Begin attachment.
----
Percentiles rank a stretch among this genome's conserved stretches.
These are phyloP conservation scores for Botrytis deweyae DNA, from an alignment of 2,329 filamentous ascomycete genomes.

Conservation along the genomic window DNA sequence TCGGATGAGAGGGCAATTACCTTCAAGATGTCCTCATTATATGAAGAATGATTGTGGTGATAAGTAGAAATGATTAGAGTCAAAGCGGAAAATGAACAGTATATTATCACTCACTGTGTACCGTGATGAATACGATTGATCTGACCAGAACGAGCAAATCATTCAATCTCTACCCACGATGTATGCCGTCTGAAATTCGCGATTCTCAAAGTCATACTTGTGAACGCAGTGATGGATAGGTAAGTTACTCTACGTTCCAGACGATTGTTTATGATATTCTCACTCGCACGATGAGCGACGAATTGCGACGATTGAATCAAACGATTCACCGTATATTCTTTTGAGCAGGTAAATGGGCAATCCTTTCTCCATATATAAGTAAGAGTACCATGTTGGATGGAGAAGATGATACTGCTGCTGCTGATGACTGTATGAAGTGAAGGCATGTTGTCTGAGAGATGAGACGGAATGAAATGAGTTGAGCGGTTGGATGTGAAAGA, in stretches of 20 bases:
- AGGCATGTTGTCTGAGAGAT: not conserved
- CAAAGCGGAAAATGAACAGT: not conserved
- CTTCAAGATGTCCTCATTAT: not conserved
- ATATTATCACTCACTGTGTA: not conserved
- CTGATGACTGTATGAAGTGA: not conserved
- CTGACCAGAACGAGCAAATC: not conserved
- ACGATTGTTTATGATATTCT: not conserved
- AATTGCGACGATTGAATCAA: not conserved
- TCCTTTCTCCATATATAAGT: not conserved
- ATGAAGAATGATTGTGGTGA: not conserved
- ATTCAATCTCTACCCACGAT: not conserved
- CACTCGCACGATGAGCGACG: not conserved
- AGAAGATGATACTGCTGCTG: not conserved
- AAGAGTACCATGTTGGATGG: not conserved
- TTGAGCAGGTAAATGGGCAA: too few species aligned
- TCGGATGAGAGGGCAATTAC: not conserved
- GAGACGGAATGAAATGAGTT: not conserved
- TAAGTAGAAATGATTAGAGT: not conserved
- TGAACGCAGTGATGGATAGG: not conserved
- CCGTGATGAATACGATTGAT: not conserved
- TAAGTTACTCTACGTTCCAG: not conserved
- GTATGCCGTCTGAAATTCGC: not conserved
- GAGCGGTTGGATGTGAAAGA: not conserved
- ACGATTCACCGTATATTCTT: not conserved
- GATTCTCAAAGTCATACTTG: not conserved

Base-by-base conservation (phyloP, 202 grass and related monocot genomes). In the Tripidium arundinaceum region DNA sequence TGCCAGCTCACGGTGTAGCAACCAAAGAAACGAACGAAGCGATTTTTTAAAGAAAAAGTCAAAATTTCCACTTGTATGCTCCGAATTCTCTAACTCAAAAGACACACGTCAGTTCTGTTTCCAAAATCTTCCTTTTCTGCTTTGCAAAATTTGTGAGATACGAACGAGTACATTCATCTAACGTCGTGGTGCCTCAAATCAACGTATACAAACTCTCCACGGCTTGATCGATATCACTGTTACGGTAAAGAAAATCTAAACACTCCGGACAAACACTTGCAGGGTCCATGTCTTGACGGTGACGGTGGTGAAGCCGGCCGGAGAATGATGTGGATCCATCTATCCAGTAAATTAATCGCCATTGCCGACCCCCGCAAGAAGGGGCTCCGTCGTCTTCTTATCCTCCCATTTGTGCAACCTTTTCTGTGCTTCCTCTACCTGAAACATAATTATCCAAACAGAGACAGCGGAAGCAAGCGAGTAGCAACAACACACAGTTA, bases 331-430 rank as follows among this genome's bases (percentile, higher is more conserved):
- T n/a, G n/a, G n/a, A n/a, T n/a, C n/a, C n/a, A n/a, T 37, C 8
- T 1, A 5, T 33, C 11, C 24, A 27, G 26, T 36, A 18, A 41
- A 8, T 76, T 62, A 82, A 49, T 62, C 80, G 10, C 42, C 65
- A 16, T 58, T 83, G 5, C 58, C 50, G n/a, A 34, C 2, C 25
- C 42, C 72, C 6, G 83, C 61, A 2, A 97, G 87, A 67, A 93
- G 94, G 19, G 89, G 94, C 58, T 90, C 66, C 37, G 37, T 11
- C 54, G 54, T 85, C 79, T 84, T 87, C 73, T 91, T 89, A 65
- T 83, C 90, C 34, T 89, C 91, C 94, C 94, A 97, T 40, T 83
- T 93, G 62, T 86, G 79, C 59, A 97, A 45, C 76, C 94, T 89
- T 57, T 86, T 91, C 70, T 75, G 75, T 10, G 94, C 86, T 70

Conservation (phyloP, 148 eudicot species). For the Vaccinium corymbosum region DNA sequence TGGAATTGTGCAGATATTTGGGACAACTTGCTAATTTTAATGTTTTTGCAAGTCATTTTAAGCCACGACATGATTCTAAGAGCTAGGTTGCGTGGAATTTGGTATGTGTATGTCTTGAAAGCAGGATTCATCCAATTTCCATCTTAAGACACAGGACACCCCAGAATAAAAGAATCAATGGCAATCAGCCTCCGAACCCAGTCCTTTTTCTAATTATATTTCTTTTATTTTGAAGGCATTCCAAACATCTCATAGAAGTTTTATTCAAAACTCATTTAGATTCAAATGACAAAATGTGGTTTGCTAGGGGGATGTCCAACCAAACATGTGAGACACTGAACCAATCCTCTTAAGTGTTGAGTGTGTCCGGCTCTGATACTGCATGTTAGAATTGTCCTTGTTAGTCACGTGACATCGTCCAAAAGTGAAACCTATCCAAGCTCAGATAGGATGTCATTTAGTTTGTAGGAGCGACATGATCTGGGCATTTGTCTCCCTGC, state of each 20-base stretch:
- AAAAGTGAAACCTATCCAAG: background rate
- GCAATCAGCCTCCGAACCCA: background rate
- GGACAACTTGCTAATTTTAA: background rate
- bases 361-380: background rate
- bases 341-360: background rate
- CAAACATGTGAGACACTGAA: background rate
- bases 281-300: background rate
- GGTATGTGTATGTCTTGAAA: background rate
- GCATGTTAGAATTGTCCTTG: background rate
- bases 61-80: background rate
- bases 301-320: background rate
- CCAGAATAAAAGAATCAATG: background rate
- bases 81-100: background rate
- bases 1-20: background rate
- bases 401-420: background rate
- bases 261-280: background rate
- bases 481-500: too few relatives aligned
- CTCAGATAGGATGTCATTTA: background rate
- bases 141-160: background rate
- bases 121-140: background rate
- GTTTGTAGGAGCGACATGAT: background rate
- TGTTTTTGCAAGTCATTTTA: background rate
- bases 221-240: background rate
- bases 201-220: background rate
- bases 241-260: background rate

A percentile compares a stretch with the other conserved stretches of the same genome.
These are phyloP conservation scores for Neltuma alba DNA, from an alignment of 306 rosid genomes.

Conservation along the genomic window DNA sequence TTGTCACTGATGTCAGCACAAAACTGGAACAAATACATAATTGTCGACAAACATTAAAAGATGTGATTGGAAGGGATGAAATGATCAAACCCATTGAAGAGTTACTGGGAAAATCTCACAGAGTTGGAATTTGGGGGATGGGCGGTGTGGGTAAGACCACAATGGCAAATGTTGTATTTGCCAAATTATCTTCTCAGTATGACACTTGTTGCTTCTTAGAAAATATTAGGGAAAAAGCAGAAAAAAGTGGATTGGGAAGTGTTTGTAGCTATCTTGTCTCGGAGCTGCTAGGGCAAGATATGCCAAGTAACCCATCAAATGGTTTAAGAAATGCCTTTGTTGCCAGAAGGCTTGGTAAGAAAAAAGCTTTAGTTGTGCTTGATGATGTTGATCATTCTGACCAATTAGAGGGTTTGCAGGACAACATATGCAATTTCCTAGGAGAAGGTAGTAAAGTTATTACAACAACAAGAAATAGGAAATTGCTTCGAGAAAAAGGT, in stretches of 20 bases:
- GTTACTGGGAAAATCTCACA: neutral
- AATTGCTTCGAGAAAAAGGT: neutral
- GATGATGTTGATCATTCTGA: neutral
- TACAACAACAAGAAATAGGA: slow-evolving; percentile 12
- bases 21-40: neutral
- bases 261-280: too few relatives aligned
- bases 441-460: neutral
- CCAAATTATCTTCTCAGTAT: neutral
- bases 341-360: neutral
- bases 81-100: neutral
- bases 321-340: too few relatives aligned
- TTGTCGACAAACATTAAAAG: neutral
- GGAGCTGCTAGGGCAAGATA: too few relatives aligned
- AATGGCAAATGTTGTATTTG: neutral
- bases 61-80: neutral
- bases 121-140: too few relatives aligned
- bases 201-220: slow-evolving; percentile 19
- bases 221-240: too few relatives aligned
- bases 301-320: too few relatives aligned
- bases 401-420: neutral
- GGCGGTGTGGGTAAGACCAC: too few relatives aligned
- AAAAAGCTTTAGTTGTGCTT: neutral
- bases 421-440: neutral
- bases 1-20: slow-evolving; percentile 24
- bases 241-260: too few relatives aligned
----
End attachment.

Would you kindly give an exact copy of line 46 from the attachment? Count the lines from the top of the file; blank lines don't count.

- CAAACATGTGAGACACTGAA: background rate